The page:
Credit: ROBYN BECK, AFP/Getty Images / November 5, 2009

Credit: ROBYN BECK, AFP/Getty Images / November 5, 2009

We’ve seen the Sammy Sosa picture(s) by now.  The Michael Jackson jokes are stale and unimaginative.  So I won’t make any here.  Yet as a black blogger, I guess I have to say something.  So I will mention just a couple of things.  This is a mere sketch.  Would love it if you all would fill-in and/or correct me.

Interestingly, to me at least, a few days before the Sammy Sosa photos surfed every wave of the internet, NPR’s Weekend Edition ran a story about Blended Nation, a new book of photographs and interviews about people who identify as mixed race.

The 2000 U.S. census was the first to give Americans the option to check more than one box for race. Nearly 7 million people declared themselves to be multiracial that year, a number that’s expected to shoot up in the 2010 count. As more of the nation’s population identifies itself as being of mixed race, the authors of a new book say Americans’ traditional ideas of racial identity are in for a challenge.

Folks, especially mixed race advocates (see Maria P.P. Root, for example), would like a story like this; they often highlight the increasing presence of multiracial people (and recognizing them as such) as part of the rubric for more pleasant and healthier (future) race relations.  The argument being, of course, that seeing more interracial couples and/or bi and multiracial people will make Americans more racially tolerant.  Plus, eventually all that blending will make everybody brown anyway.  (I’m not going to get into all the problematic biological, racial purity, etc. stuff here, but feel free to mention it in the comments section.)  So, racial rigidity gives way to racial fluidity and everybody’s happy, right?  Racism is dying!  Yay!

The expert NPR consulted for the story, Alan Goodman adds, “I think the real change that is taking place [is] in the way people think about themselves[.]”  I guess so.  There will definitely be a lot more hyphens involved.   But I’m not entirely sure that that’s a good thing.

Here we have Sammy Sosa, native son of the Dominican Republic, a place–nearly 75% multiracial–with a more varied, fluid racial stratification system than the United States, bleaching his “sun damaged” skin, still rocking that (very unimpressive) conk and a thinner nose.  (His rhinoplasty is Halle Berry-esque.  Look closely.)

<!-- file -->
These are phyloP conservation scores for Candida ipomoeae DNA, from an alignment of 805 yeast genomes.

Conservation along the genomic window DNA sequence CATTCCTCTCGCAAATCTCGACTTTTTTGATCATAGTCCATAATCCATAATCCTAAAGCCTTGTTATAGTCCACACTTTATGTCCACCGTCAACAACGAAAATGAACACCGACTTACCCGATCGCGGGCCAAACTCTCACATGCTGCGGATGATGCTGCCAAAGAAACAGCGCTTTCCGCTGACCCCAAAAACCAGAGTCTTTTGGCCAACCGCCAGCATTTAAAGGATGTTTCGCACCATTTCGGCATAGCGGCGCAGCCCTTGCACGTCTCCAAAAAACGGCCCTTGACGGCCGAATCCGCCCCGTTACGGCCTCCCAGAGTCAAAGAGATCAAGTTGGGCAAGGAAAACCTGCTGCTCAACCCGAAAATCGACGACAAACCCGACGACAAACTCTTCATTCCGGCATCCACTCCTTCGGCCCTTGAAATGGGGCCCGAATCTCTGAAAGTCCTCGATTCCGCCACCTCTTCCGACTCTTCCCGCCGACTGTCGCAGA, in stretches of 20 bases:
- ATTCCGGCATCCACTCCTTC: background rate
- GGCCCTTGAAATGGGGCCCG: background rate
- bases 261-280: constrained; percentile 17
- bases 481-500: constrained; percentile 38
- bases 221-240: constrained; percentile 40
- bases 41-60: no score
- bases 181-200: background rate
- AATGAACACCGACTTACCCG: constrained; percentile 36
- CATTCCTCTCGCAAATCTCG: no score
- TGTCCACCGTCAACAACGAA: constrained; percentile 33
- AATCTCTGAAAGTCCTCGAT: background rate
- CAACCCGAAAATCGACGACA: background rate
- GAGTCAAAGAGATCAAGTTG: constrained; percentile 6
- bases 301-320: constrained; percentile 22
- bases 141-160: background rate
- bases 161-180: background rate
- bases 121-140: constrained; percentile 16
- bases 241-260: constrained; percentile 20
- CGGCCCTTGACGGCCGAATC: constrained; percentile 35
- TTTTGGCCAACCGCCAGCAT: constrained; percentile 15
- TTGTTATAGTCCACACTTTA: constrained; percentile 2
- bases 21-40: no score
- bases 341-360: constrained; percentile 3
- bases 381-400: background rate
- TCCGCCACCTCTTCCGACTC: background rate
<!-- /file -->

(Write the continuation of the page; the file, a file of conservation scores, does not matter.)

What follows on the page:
This is what wikipedia (and wiki never lies) has to say about the DR’s racial problems:

A recent U.N. envoy in October of 2007 found racism against blacks in general – and Hatians in particular – to be rampant in every segment of Dominican society.  According to a study by the CUNY Dominican Studies Institute, about 90% of the contemporary Dominican population has West African ancestry to varying degrees. However, most Dominicans do not self-identify as black, in contrast to people of West African ancestry in other countries. A variety of terms are used to represent a range of skintones, such as morena (brown), canela (red/brown) [“cinnamon”], India (Indian), blanca oscura (dark white), and trigueño (literally “wheat colored”, which is the English equivalent of olive skin), among others.

If this potentially blended nation follows the example of the DR and other parts of Latin America, then it seems to me that what results isn’t necessarily a more accepting society, but rather nomenclature that allows one to move away from blackness.  This, in my estimation, does not undermine or eliminate, but reinvigorates societal structures that rely on denigrating blackness.  Hypodescent sucks.  And this might just mean that more folks won’t have to deal with it anymore.  So how much hope should we have for our future blended nation?  When I look at Sammy Sosa, I’m not comfortable with this “new” model.

In other words, fluid racial categories did nothing to stop the cultivation of Sammy Sosa’s internalized racism, his aversion to blackness.  To add, the presence of a multiracial population perhaps gives us the illusion that we’ve moved on from our anxieties about being associated with blackness, lures us into the comfort of believing we’ve overcome–making discourses on race reactionary, passe, and simply a headache–and Sammy Sosa just ends up being a weirdo.  Though a blended nation might seem nice, it really does nothing to advance critical and honest conversations about race that need to be had for a less bleak racial future.  We’re still left with the residue of blackness on our hands, and washing it off or pretending it isn’t (wasn’t in Sammy’s case) there are not viable options, especially for old school Negroes such as m’self.

Sometimes Charles Barkley says dumb things, but I still love him:


Have at it.